How to find the correct Subtitles?
Finding the “non English parts” subtitles seems to be more of a art than a science. But the following seems to have the highest rate of success:
- Go to IMDB or TMDb, search for your movie, and look under the “Languages” section to see if another language besides English is listed. Now if you only see English that doesn’t mean you still wont need subtitles because they do not list a language if it is not a real Language (e.g. Aliens in District 9 do not speak a real language, but you will still need subtitles).
- Go to a Subtitle web site like Subscene, and search for your movie. In the search results, look for English subtitles that have in the title something like “non-english parts only” or “non english”. In general just looking for the word non will usually find it.
- Try to find a subtitle that will match your movie best. If you have a high def movie (in mkv format) look for a subtitle that says something like blu-ray or 1080p or 720p. If the movie is a “Extended” version, look for a subtitle that says “Entended” in the title.
NOTE: If the only subtitles you're able to find, are out of sync, see the following tutorial for adjusting your subtitle file:
The version of SubtitleWorkshop used here, is NOT compatible with Windows Vista or Windows 7. The latest build, which is currently in beta, can be found here:
What do I do now that I have found the subtitles I needed?
The the next step is to place these subtitle files in to your movie folder with the same name as the movie file. This will tell Media Center to play the “.srt” or “.vob” with that particular movie file.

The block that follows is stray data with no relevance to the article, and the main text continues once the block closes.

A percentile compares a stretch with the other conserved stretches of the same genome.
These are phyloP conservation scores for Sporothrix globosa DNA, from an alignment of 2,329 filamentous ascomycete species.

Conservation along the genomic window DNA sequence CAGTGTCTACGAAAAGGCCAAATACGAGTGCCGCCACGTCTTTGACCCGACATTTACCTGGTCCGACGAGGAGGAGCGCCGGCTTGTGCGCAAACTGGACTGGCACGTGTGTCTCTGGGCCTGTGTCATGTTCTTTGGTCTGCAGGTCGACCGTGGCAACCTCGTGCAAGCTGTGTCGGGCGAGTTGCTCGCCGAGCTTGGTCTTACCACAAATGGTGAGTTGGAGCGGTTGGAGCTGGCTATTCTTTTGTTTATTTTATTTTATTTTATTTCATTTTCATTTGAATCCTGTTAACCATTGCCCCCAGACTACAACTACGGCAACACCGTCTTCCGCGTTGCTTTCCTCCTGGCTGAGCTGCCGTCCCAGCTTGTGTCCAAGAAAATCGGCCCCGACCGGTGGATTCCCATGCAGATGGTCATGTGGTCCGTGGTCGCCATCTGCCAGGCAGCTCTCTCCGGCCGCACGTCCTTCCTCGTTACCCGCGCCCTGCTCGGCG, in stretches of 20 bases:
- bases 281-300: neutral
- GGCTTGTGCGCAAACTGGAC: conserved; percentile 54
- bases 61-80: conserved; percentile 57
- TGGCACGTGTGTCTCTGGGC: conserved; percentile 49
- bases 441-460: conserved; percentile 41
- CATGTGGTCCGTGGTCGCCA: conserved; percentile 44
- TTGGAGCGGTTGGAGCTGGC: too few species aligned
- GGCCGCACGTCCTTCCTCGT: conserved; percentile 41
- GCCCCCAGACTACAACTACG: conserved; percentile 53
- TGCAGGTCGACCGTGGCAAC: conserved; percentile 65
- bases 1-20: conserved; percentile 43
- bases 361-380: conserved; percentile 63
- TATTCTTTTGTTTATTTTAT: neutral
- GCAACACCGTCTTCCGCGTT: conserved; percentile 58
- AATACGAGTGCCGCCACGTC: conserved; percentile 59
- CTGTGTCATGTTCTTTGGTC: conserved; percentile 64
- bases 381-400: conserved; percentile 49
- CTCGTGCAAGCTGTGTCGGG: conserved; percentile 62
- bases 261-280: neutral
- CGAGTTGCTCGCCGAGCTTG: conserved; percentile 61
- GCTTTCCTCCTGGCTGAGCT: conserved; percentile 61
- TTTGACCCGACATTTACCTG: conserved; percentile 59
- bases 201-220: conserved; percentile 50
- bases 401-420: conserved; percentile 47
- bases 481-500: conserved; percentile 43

The easiest way to play these subtitle files with your movies is to install a codec pack Called Shark007. This codec pack comes in both x32 and x64 versions.
Within in this pack of codecs is a program called VobSub.
Make sure that this program is turned on: Select Direct VobSub(default) from the “Subtitle Control Panel.
- then use the VobSub Subtitles button in the “Misc. Configuration” Tab to enter properties. Make sure “Subtitles Hidden” is not selected.
- Make sure that the external Subtitles are only loaded when needed. Now VobSub will look for those fancy new subtitle files you just downloaded instead of the ones hard coded into the MKV file.
What to Do now that Subtitles are showing up in movies that I don’t want them on?
Because most MKV files have subtitles hard-coded into them, there will probably be subtitles showing up in movies that you don’t want them to (after all, you have told VobSub to look for them in your movie folder).
It’s going to be a big inconvenience to have to minimize Media Center, select VobSub from your Start menu/System Tray and turn it off —(especially on a big screen t.v or home movie theater… ya! and your buddy s there, and he’s all impressed by your wicked, awesome Media Browser movie theater that he’s never seen before, and he thinks your a computer genius, but…why are there subtitles during a movie we don’t need ‘em?).
The best work around for this is to have VobSub read an empty subtitle file.
You are going to have to place an empty “.srt” file in the movies you don’t want subtitles in.
Too much work you say?
Well, as long as the parent folder for you movie has the same name as the movie file itself (eg. C:\movies*Iron Man***Iron Man.mkv** ), there is a batch file that will look for MKV files in your movie collection and place a blank SRT file with the same name as your folder, without erasing the files for “non-english parts” that you have already downloaded.